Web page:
Joseph Michael Pesch
VP Programming

Piranha CMS for MVC Installation

by 22. February 2015 05:44

When I first installed Prianha CMS for MVC I was having issues running it.  I started over and installed via NuGet package manager console in the following order:

PM > Install-Package PiranhaCMS.Core

PM > Install-Package PiranhaCMS.WebPages

PM > Install-Package PiranhaCMS.MVC

PM > Install-Package PiranhaCMSMVC

 

Tags:

C# | MVC

Convert Standard MVC Website to SPA (Single Page Application) Using Sammy.js

by 19. February 2015 07:17

Step One: The Layout Page

For MVC the layout page is a template that ASP.NET uses to render a single HTML document by merging it with the markup in a view page.  In a SPA, the Layout becomes a shell page into which the view's markup is loaded via AJAX calls. The Layout page's lifespan is now the user's session, rather than just the lifespan of the page, so be careful what you scope at this level; the safety net of a page refresh that cleans up after us is gone, and browser memory leaks are distinctly counter-excellent in nature.

To convert a standard MVC website to SPA we'll use NuGet to add Sammy.js to our project. Sammy (among other things) is a jQuery-dependent JavaScript framework which lets us add URL routing to the client side of our app.

Once we've brought in Sammy, we'll add it to a bundle (along with jQuery) in BundleConfig.RegisterBundles:

bundles.Add(new ScriptBundle("~/js/mvc-spa").Include(
    "~/Scripts/jquery-{version}.js",
    "~/Scripts/sammy-{version}.js"));

Then we'll render the bundle at the bottom of our Layout page:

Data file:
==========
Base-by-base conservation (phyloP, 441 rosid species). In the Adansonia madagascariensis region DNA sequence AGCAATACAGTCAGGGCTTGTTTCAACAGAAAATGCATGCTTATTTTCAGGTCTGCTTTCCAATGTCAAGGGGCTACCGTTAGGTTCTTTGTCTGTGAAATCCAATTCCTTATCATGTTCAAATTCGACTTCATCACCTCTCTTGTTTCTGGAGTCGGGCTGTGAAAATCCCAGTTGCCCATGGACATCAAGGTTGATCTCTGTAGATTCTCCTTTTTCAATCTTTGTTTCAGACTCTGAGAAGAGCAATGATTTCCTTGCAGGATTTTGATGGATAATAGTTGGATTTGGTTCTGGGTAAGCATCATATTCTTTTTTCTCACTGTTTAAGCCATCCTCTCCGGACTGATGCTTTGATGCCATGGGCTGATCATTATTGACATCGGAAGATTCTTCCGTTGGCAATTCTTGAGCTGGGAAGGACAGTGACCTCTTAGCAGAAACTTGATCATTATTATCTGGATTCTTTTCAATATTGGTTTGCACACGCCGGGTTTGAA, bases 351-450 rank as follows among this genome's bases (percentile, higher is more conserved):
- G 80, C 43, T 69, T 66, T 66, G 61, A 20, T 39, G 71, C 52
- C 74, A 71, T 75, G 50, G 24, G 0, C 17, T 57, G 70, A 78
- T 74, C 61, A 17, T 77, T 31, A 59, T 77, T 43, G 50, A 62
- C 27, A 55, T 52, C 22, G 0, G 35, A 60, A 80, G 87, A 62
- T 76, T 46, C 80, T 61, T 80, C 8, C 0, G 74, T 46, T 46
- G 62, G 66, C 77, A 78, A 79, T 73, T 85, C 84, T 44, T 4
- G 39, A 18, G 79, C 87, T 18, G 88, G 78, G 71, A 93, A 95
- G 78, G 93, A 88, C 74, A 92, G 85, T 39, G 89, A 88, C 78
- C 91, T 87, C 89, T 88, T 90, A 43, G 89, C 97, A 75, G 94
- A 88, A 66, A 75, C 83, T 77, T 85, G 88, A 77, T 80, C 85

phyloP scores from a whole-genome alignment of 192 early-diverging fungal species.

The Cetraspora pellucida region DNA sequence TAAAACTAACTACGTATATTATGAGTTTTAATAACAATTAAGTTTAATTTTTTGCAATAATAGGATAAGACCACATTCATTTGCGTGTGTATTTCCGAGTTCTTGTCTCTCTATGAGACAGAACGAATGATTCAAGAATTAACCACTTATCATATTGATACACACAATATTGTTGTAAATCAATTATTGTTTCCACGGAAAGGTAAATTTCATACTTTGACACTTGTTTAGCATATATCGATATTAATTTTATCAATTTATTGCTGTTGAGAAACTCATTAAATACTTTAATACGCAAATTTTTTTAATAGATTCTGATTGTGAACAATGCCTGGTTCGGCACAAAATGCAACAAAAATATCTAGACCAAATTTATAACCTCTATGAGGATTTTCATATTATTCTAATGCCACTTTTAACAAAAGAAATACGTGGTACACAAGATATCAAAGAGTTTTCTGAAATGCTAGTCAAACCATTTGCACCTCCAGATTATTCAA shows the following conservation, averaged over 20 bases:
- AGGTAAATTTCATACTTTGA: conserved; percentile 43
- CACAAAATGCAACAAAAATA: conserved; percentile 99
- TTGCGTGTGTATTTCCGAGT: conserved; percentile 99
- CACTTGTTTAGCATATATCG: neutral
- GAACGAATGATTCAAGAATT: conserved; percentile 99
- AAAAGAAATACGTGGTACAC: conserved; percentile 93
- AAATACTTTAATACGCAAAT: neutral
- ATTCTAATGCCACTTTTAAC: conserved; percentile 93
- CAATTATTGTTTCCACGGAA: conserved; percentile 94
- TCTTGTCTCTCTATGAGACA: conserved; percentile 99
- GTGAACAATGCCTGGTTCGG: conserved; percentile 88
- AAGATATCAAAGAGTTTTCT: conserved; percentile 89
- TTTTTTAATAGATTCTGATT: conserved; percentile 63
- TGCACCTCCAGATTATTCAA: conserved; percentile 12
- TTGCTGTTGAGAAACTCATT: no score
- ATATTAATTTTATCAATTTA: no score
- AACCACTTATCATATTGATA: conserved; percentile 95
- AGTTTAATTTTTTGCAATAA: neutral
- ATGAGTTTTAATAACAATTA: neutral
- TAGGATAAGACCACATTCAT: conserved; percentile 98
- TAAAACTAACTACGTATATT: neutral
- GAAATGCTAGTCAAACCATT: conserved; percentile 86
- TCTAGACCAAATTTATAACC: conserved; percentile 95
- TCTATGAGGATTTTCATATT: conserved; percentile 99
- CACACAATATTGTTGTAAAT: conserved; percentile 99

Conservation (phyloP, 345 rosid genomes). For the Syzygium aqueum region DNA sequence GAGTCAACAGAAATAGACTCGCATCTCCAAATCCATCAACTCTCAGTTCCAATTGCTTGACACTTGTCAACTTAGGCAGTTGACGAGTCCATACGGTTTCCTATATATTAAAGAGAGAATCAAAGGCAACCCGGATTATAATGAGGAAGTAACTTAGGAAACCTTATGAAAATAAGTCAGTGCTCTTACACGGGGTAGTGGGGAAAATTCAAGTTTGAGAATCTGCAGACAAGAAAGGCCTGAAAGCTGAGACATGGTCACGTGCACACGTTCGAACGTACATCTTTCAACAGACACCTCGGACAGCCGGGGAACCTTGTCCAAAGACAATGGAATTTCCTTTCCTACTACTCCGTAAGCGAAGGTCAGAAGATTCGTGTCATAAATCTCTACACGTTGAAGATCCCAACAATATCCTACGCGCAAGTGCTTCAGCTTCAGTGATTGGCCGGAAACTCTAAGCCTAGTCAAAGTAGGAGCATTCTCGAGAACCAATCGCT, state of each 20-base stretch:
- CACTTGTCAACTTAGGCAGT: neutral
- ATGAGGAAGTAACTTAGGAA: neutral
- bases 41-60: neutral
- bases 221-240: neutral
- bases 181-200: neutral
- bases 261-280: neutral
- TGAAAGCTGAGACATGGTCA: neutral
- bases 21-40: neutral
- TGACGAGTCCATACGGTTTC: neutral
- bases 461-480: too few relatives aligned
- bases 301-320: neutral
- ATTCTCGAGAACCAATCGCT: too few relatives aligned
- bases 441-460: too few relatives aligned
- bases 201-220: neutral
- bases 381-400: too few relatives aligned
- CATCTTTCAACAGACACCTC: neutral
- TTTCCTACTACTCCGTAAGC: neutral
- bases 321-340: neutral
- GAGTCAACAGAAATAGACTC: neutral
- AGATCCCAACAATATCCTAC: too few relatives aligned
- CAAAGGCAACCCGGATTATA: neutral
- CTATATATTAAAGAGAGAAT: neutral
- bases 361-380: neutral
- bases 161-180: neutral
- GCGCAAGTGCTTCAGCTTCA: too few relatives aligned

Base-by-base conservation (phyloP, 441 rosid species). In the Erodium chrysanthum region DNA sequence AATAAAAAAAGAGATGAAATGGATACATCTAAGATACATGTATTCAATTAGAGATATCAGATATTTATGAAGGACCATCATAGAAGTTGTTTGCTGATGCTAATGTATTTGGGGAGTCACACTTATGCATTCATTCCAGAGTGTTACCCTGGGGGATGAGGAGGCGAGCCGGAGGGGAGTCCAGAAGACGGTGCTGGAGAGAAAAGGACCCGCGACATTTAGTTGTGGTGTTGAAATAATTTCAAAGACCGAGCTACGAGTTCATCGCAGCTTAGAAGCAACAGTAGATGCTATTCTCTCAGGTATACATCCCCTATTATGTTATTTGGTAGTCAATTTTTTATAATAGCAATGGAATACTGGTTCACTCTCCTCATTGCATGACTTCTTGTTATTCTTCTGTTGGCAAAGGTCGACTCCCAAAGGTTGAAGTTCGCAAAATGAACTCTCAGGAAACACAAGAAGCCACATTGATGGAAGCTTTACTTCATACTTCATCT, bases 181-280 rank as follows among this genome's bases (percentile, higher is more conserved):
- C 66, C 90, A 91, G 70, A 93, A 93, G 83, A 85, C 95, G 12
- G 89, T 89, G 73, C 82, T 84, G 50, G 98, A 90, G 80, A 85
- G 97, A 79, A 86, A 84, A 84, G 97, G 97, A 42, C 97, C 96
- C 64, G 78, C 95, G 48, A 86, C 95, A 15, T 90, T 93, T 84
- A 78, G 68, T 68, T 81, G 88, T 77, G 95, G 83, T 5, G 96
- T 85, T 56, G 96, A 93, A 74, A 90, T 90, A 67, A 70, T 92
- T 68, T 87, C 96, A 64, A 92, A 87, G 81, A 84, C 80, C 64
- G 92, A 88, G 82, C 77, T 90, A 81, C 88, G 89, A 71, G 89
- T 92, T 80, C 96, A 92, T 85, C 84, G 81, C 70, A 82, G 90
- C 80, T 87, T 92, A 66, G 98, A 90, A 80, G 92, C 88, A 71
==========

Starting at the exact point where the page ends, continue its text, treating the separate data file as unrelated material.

@Scripts.Render("~/js/mvc-spa")
    </body>
</html>

We'll also need to designate the area of the Layout where the view content will be loaded by finding the element we are currently calling RenderBody and giving it a unique id. For this example, let's go with "page".

<!-- ... -->
</header>
<section id="page">
	@RenderBody()
</section>
<footer>
<!-- ... -->    

Step Two: Go Partial

Next, we need to go through our views, and, with the exception of the Home/Index view, convert each to a Partial View.

Unlike vanilla MVC Views, Partial Views are not merged with the Layout page to render as complete HTML documents. When you make a controller request that returns a Partial View, the response is merely an HTML fragment–precisely what we're looking for in a SPA page.

To convert a View to a Partial, simply change the View call to a call to PartialView in its corresponding Controller Action:

public class SpaFtwController : Controller {
    public ActionResult Index() {
        return PartialView();
    }
}

As I may have mentioned above, do not convert your default view to a partial. This view is the "single page" in "single-page application", and it still needs to render as a complete HTML document, just the once. However, we should move this Index view's content into a separate Partial View, and replace it with some sort of splash content that will only display while our app is still loading. More on that in the next step.